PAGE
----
of A by finding the positions of the hands which are simultaneous
with these events. If there is at the point B of space another
clock in all respects resembling the one at A, it is possible for
an observer at B to determine the time values of events in the
immediate neighbourhood of B. But it is not possible without
further assumption to compare, in respect of time, an event at A
with an event at B. We have so far defined only an “A time” and a
“B time.” We have not defined a common “time” for A and B, for
the latter cannot be defined at all unless we establish *by
definition* that the “time” required by light to travel from
A to B equals the “time” it requires to travel from B to A. Let a
ray of light start at the “A time”
from A towards B, let it at the “B time”
be reflected at B in the
direction of A, and arrive again at A at the “A time”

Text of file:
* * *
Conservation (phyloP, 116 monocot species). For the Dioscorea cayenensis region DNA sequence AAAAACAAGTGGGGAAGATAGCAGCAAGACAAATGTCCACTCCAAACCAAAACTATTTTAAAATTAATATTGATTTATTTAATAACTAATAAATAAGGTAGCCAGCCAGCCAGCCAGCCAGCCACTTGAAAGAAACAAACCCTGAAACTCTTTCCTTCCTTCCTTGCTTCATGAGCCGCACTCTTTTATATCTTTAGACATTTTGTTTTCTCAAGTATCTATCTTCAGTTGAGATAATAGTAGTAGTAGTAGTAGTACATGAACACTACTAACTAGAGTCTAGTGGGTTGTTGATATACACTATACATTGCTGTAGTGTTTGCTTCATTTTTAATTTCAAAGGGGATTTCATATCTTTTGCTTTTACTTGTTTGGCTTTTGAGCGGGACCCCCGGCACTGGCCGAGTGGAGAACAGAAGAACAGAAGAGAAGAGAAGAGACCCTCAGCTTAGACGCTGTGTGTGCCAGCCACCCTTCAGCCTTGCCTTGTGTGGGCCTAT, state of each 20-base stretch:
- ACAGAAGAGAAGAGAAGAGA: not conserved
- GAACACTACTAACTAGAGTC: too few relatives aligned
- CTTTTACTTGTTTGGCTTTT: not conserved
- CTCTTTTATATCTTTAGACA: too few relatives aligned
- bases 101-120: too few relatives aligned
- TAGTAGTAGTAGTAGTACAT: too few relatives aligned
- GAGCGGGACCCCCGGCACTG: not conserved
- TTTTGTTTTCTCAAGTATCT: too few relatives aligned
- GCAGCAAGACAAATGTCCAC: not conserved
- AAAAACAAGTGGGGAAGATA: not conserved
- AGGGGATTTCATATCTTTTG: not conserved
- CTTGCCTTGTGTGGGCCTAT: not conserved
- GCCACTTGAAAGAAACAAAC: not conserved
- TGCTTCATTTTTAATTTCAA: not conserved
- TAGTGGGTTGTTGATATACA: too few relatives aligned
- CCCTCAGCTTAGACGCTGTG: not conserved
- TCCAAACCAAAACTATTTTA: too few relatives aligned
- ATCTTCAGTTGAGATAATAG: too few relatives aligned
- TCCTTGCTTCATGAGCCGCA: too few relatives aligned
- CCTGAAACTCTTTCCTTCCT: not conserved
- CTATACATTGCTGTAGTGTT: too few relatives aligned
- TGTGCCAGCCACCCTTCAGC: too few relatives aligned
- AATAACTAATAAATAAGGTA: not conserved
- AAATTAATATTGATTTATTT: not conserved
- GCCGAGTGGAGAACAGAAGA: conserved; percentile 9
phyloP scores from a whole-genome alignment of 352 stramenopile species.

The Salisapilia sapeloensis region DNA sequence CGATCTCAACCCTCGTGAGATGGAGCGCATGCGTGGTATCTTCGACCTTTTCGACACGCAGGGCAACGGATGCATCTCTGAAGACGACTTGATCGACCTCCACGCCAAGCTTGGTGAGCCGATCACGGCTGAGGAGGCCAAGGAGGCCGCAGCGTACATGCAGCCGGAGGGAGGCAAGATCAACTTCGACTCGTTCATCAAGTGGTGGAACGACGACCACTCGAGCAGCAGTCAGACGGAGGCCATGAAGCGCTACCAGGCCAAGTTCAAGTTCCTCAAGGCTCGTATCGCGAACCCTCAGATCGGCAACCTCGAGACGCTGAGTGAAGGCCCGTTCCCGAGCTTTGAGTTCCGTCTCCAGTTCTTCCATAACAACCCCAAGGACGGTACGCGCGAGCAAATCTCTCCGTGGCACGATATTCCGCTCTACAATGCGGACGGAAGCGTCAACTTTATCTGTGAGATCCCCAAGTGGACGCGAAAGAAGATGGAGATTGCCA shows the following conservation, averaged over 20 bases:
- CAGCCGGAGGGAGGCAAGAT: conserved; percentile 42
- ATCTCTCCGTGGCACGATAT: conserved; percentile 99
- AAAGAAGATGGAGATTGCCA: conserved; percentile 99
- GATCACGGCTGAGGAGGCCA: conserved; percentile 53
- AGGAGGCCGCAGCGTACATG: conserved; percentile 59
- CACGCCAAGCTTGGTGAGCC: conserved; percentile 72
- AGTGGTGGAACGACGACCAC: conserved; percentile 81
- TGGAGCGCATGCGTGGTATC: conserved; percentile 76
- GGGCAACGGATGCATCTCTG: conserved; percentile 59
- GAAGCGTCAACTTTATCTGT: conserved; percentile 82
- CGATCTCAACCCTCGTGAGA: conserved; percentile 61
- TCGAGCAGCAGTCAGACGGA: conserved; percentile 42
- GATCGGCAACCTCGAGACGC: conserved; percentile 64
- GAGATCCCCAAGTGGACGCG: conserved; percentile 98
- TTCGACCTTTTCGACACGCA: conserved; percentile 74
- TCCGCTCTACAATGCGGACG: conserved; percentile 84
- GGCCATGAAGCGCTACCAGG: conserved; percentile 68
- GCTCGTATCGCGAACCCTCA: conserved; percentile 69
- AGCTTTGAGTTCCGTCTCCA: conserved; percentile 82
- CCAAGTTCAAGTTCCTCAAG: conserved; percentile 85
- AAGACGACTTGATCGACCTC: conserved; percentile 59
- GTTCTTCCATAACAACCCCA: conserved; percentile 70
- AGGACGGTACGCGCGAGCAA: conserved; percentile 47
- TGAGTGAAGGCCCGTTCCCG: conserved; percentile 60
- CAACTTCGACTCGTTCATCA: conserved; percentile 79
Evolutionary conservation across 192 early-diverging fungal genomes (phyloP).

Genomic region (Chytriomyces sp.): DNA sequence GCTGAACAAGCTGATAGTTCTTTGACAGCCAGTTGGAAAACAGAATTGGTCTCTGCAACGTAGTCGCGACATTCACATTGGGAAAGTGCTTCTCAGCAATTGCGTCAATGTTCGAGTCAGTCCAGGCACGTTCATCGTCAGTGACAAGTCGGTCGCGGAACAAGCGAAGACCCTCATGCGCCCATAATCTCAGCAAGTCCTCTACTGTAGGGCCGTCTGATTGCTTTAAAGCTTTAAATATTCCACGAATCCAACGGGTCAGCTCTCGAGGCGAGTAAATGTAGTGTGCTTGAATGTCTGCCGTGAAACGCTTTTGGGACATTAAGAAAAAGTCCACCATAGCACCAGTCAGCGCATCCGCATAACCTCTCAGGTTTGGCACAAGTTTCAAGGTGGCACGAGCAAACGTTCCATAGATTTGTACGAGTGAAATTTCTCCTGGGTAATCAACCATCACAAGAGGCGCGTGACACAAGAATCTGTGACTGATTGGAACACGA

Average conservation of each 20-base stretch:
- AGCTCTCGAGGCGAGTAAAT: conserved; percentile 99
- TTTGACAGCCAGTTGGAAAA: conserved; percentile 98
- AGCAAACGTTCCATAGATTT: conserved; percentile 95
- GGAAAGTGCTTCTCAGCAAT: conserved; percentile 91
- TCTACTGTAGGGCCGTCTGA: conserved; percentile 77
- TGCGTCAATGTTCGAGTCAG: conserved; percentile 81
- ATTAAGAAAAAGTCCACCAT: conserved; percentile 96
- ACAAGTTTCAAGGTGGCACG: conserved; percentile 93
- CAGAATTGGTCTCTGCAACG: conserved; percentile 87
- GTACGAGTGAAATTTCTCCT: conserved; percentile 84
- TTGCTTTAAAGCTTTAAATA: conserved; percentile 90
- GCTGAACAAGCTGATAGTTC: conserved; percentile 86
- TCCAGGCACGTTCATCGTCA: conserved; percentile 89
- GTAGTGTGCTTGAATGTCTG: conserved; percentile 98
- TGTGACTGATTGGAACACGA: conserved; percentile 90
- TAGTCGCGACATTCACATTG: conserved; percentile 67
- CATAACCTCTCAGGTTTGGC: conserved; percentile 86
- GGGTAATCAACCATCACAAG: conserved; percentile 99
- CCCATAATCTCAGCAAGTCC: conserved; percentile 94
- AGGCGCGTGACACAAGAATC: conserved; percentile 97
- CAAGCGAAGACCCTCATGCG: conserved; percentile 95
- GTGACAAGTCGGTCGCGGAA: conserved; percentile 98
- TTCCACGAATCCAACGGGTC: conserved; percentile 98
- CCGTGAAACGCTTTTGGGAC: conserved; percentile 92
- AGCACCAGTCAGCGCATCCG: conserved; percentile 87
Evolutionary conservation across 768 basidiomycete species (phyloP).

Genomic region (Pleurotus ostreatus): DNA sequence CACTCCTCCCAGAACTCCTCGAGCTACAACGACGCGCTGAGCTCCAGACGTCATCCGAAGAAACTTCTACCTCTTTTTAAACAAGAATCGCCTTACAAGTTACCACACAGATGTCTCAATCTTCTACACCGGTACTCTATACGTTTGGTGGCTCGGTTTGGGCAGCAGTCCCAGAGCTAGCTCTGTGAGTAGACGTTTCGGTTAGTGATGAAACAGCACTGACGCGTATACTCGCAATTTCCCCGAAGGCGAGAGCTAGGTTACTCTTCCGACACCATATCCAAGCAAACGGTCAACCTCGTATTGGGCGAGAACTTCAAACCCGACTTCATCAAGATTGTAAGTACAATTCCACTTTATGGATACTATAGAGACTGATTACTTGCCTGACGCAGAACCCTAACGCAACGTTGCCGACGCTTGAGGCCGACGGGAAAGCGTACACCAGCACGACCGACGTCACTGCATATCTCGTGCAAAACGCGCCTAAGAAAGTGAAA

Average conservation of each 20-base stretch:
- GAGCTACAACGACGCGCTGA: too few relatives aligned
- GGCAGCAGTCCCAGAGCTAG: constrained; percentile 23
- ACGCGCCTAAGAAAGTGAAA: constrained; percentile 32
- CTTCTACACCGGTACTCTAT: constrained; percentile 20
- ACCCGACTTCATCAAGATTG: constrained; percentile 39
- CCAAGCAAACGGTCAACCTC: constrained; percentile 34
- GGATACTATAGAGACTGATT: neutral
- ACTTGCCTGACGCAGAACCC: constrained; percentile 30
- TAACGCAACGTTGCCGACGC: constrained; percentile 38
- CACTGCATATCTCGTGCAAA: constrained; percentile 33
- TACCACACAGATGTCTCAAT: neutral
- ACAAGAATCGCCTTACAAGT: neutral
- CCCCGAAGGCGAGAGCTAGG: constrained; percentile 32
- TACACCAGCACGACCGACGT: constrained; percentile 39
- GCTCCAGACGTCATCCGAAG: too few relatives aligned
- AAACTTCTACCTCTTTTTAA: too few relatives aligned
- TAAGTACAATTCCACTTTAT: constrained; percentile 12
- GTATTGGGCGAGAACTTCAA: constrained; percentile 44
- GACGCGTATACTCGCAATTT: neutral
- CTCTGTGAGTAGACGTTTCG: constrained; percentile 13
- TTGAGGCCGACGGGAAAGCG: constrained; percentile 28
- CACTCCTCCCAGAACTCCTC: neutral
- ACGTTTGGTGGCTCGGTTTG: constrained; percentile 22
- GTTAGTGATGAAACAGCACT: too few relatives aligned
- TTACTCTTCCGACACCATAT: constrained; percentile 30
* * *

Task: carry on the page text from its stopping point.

.

In accordance with definition the two clocks synchronize if

We assume that this definition of synchronism is free from contradictions, and possible for any number of points; and that the following relations are universally valid:—

- If the clock at B synchronizes with the clock at A, the clock at A synchronizes with the clock at B.
- If the clock at A synchronizes with the clock at B and also with the clock at C, the clocks at B and C also synchronize with each other.

Thus with the help of certain imaginary physical experiments we have settled what is to be understood by synchronous stationary clocks located at different places, and have evidently obtained a definition of “simultaneous,” or “synchronous,” and of “time.” The “time” of an event is that which is given simultaneously with the event by a stationary clock located at the place of the event, this clock being synchronous, and indeed synchronous for all time determinations, with a specified stationary clock.